Little Art Stories 29.03
Wednesday 29.03.2023 – Every week Thalia invites you to discover a famous art work and a book.
Caspar David Friedrich, Der Wanderer über dem Nebelmeer (Wanderer above the Sea of Fog), 1817
Romanticism is part of our everyday language, we regularly use it to describe a feeling, an attention we receive, or a state of mind. But it is much more than a love impulse. Romanticism is an artistic movement that originated in Germany in the 18th century and spread to the rest of Europe throughout the 19th century.
In painting, theatre and literature, the Romantic movement was in opposition to the realist and rational movements. Romanticism in art is not the expression of love between two people, it is a movement on its own with its own codes, artistic works that allowed to reflect and accompany the transformations of European societies of the 18th and 19th centuries.
The Romantic artists are fascinated by freedom and seek to free themselves from the rules, so they will change the codes and propose a new interpretation of the world surrounding them. They turned to dreams, to more abstract lines, and gave a predominant place to nature and the endless horizons. Romanticism is not only the poetic escape of the mind, it is also about letting the feelings going free to express them as they are and not how the society would like them to be.
Feelings that are expressed more freely, offering a new palette of colours. Romanticism does not only express love, but also melancholy, nostalgia, sadness, joy, drama. All emotions have their place and each one takes on a colour, a trait of its own according to the artist’s hand.
Romanticism is also the period of poetry and theatre, feelings are drawn, written, sung and played.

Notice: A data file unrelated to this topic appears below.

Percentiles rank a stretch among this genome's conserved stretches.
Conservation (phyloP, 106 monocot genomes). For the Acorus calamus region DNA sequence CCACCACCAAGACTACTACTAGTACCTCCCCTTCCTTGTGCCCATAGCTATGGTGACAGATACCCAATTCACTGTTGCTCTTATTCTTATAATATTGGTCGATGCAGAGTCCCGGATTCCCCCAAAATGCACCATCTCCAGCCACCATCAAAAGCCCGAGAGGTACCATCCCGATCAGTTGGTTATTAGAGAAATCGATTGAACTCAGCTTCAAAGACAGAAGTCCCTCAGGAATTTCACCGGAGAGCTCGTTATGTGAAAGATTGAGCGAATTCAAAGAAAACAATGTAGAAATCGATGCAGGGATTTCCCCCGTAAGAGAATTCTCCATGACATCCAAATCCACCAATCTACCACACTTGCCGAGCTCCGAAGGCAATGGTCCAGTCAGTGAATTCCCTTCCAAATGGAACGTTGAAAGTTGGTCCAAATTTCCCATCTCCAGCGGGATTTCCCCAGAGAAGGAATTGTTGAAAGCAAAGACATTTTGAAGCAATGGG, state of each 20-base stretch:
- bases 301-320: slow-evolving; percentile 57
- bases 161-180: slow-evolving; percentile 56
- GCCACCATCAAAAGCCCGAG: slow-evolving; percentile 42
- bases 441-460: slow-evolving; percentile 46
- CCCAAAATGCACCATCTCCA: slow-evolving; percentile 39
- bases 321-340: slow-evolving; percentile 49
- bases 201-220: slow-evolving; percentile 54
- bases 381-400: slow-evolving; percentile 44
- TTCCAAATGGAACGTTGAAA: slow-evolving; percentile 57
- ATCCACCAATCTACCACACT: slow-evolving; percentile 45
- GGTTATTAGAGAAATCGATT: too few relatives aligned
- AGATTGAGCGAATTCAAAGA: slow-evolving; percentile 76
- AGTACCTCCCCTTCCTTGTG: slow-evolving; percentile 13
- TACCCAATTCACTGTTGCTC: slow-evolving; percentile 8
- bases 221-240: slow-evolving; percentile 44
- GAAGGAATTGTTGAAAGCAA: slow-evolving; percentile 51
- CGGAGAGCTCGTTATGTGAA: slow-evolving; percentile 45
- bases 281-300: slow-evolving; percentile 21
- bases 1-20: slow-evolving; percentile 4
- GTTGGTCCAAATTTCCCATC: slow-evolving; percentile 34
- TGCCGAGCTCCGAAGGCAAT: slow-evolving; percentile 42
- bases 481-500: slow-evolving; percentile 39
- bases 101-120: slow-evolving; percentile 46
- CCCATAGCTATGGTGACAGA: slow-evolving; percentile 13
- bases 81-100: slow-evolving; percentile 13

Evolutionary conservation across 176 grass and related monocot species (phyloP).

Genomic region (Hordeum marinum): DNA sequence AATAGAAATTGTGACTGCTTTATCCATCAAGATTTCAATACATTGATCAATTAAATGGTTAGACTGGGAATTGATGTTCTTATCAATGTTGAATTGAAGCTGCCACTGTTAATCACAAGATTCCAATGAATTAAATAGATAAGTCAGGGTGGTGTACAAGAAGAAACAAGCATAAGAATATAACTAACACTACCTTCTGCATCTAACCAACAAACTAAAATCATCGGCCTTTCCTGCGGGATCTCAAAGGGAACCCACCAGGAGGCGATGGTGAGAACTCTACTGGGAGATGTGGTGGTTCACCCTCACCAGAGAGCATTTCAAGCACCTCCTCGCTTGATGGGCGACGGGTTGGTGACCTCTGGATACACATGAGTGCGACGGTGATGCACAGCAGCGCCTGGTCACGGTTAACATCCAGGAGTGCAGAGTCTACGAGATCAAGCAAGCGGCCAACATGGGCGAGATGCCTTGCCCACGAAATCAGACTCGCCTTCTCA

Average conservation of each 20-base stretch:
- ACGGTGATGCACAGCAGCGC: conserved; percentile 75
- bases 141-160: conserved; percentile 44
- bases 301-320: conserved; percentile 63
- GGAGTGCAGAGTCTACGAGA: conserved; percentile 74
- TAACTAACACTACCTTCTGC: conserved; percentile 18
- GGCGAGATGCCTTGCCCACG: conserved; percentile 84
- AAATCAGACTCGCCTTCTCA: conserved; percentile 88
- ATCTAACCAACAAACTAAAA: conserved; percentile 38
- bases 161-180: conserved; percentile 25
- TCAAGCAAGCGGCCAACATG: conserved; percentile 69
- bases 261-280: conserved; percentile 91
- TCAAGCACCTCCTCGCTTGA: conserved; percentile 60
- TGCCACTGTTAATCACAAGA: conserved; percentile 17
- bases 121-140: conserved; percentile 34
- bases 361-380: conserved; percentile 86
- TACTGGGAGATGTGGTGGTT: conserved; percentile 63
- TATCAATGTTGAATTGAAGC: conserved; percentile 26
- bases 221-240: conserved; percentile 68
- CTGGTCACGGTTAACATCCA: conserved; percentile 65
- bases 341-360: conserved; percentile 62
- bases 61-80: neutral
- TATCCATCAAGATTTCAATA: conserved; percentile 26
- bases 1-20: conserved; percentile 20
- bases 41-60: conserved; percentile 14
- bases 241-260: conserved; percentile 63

An artistic romanticism that is much broader than what we call romanticism today.
One of the emblematic works of this movement is Wanderer above the Sea of Fog, from 1817 by the artist Caspar David Friedrich (German).
This work is a perfect example of what Romanticism brought to the art movement and how it transformed it. A solitary man viewed from his back looking at sea of fogs, a distant horizon, the sky and the earth overlapping among the mountains, a contrast of black and white increasing the feeling of vertigo. What is he doing? What is he observing? This painting calls for calm, tranquillity, solitude, but also for questioning and curiosity. A melancholy, an uncertainty about the place, about the person, about the topic.
Romanticism means leaving room for emotions and imagination so that everyone can immerse themselves in their own interpretation and introspection.
As we start a new week, we invite you to explore or re-explore a famous and timeless romance, Jane Austen’s Pride and Prejudice.
An exquisite novel that immerses you into English society of the 19th century, with finesse and accuracy this novel guides you into a society where a good marriage is a prerequisite for social success.
More than a simple description of this society and of a family willing to marry its five young ladies, Pride and Prejudice is a funny and romantic novel where each character is unique and brings its own spice, sweetness or bitterness.
Diving into this novel is to rediscover the romance and beauty of love. All characters have their own adventures, they discover and develop themselves, they do mistakes, they learn from them and try to improve.
Male pride versus female prejudice in a rigid English society, all wrapped up in a touch of irony.
Jane Austen achieved one of her greatest masterpieces with this novel, and will also make your heartbeat.
*Book available in our reading area